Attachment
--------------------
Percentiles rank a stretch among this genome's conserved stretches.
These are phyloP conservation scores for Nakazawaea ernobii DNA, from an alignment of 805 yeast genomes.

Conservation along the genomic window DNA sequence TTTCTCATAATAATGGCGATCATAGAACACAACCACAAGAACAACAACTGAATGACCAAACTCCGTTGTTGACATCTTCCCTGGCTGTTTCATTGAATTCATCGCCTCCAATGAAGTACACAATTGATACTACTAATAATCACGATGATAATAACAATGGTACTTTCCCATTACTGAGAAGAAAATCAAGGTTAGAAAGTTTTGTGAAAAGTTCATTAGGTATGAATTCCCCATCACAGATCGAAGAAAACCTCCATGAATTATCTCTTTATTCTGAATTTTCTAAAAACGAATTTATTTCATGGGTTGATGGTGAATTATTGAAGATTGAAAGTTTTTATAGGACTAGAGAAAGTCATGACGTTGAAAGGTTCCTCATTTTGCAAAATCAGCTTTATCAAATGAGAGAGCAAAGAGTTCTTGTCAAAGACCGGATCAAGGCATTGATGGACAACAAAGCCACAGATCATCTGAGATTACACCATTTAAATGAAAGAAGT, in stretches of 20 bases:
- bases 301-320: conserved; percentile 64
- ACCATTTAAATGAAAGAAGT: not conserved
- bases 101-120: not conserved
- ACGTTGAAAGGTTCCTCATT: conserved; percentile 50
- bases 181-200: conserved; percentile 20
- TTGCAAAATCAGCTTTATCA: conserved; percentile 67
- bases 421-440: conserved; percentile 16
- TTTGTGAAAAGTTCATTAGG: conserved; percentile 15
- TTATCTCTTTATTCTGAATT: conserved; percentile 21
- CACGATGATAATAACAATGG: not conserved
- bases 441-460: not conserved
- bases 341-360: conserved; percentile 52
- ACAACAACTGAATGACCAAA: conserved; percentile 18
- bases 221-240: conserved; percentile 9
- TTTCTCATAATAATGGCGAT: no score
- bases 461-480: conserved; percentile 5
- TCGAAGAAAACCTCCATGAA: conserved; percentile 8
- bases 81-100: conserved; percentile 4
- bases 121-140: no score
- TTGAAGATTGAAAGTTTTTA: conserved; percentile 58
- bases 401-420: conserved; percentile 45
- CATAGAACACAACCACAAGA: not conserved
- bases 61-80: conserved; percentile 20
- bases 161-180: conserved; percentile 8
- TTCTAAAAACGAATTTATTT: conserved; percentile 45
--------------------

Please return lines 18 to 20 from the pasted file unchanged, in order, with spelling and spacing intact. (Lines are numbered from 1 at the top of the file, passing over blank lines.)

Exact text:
- TTTCTCATAATAATGGCGAT: no score
- bases 461-480: conserved; percentile 5
- TCGAAGAAAACCTCCATGAA: conserved; percentile 8